Yesterday, two people asked about the seven or so books which are in the Catholic Bible, but not in Protestant Bibles. There are two types.
#1. The Old Testament books that people like to drop are Tobit, Judith, Wisdom, Sirach, Baruch, 1 and 2 Maccabees. They are also parts of Esther, Daniel and Jeremiah that people leave out. Why?
We don't have any copies of those books in Hebrew. We only have the Greek translations. Because they aren't written in Hebrew, the Jewish people don't include them in the Bible. Protestant denominations follow their lead.
When the Dead Sea Scrolls were discovered in the 1940's, they found the original Hebrew versions of Tobit, Sirach and Baruch. I do not believe that Jewish people have made the attempt to put these books back in their Bibles.
Historical oddity: The story of Hannukah (a yearly Jewish festival) is contained in 1 Maccabees. It is part of the Catholic Bible, but not the Jewish Bible.
#2. The New Testament books that people like to drop are Hebrews, James, 2 Peter, 2 John, 3 John, Jude and Revelation. When the Bible was being compiled, these (and six other books) were accepted and used by about half of the Christians in existence, while the other half didn't accept them. Most of the debates of "which books should be in the Bible?" centered around these books.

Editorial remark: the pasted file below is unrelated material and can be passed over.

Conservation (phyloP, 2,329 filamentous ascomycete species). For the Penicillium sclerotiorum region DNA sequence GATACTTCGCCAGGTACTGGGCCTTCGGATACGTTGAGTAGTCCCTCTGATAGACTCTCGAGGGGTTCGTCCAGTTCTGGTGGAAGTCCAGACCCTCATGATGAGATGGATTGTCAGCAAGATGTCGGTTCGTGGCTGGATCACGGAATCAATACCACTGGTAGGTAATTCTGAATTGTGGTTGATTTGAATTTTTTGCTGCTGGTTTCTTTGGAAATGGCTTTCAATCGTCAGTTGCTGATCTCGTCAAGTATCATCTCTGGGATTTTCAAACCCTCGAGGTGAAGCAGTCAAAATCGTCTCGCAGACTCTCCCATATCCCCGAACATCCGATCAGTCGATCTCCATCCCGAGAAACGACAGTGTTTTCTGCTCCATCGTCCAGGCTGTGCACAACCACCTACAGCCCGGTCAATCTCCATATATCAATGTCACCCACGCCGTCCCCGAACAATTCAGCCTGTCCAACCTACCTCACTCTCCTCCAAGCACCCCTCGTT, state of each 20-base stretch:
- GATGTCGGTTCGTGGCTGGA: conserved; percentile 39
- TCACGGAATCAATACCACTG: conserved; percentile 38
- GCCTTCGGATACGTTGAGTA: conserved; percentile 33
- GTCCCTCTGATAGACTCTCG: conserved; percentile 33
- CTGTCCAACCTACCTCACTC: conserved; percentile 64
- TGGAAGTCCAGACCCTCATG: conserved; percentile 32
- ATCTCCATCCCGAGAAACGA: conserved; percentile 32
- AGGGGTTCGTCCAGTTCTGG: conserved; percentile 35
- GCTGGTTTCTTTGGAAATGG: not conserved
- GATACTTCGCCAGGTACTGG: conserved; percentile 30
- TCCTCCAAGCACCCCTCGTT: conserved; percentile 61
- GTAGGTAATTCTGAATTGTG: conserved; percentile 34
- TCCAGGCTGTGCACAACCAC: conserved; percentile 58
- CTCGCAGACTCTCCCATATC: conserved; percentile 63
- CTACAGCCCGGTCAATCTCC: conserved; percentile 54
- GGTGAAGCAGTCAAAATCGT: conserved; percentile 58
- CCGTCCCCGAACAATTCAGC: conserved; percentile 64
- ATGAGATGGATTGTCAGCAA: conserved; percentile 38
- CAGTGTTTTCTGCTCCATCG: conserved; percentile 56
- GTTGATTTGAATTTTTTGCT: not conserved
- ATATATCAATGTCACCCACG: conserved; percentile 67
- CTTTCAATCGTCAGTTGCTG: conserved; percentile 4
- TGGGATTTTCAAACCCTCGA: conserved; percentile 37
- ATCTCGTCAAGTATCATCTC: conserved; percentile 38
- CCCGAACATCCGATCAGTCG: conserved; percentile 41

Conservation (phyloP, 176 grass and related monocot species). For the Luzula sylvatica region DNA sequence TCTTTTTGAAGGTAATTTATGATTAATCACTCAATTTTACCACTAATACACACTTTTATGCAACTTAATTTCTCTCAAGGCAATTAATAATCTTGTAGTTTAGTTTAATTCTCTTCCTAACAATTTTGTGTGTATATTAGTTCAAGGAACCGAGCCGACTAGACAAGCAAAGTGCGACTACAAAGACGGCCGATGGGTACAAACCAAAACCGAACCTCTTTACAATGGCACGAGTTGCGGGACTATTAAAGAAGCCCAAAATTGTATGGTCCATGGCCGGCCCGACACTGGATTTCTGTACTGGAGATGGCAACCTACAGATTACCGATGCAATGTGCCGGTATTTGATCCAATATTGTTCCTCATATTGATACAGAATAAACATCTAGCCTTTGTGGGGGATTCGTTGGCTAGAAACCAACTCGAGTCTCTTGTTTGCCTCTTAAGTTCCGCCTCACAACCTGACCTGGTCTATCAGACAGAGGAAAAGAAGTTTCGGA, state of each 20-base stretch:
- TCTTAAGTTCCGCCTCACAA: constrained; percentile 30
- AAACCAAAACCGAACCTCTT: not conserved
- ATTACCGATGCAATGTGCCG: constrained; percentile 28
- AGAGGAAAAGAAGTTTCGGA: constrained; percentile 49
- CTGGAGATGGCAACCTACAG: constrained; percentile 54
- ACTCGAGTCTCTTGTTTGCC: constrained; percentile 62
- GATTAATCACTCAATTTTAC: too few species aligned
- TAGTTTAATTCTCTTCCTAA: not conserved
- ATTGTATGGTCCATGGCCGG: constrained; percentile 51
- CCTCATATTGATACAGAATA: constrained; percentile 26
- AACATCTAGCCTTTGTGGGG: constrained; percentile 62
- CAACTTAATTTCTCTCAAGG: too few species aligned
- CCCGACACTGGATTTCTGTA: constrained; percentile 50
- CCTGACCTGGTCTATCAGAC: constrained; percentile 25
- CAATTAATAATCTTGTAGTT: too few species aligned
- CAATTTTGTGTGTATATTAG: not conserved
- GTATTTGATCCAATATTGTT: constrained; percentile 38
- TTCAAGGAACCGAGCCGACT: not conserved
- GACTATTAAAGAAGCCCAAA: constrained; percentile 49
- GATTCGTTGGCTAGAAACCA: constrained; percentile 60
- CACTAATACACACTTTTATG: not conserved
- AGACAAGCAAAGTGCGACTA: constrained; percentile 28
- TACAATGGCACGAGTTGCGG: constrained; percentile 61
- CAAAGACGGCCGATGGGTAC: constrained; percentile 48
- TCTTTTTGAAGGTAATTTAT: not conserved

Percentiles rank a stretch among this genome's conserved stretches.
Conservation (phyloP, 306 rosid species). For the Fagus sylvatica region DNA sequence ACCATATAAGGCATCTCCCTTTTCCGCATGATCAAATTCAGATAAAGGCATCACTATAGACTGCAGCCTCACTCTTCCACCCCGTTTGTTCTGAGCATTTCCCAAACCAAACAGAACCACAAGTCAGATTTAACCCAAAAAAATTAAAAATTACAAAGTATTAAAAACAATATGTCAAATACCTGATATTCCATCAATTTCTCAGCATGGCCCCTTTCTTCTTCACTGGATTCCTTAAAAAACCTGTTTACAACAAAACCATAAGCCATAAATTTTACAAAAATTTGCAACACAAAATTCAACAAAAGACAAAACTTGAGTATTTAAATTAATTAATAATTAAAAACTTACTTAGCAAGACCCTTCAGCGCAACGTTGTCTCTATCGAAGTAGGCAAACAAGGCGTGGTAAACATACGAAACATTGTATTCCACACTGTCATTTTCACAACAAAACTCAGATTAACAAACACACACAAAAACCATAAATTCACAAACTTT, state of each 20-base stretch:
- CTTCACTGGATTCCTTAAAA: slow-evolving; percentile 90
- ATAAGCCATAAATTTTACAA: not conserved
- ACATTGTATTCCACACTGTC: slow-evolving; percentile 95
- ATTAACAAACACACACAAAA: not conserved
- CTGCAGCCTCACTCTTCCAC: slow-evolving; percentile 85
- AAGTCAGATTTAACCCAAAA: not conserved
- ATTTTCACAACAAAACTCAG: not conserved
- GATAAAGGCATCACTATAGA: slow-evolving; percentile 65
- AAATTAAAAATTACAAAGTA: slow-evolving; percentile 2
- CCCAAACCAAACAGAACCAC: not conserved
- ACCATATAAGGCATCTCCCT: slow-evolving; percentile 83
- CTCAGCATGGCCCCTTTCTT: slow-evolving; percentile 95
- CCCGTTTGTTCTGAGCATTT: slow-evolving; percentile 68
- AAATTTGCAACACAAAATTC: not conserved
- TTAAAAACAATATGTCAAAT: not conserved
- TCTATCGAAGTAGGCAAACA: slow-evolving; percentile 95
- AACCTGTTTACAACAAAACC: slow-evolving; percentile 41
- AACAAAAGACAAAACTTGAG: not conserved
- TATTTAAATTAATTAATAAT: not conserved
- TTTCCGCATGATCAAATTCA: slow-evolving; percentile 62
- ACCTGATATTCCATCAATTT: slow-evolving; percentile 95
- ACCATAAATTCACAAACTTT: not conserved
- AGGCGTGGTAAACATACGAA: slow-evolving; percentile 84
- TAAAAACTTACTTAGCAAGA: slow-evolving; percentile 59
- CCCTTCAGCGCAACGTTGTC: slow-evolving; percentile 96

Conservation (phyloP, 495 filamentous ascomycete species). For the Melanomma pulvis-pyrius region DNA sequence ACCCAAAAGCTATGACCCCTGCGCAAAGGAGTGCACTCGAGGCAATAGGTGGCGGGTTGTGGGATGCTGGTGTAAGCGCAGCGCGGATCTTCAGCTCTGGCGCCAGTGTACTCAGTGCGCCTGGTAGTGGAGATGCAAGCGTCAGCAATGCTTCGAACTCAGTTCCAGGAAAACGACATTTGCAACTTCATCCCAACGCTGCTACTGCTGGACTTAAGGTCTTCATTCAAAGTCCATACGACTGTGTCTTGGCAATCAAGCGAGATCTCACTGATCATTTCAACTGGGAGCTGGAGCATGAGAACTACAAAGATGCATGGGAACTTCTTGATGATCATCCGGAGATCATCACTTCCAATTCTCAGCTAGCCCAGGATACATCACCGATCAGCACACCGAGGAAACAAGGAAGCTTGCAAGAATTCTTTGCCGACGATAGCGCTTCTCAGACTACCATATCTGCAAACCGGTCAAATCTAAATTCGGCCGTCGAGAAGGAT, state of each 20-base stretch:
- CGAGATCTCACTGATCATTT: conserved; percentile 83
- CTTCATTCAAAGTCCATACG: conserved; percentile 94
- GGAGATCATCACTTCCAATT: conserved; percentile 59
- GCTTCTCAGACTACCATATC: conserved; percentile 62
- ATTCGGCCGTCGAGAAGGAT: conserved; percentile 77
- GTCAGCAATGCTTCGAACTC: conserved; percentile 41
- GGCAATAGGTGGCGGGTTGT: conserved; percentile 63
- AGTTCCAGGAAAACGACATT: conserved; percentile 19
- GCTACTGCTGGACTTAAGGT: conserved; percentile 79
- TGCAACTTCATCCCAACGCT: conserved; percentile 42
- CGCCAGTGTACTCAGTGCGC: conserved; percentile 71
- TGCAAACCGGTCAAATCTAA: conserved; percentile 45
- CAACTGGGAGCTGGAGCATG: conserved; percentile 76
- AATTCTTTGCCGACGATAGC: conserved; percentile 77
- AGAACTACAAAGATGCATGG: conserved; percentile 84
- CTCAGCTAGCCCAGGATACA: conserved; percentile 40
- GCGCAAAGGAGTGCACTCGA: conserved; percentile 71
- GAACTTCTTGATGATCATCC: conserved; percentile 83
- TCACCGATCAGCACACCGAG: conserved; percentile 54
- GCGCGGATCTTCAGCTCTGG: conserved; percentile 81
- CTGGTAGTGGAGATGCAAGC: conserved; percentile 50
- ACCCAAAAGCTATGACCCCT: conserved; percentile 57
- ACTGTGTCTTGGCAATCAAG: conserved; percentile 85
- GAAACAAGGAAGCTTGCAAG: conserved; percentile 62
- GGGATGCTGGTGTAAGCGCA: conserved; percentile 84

But the main reason some Bibles don't include these books is because of Martin Luther. 1200 years later, he translated the Bible into German, and he tried to leave these books out, because they contradicted his personal philosophy. I think Lutherans are split, on whether or not to include them.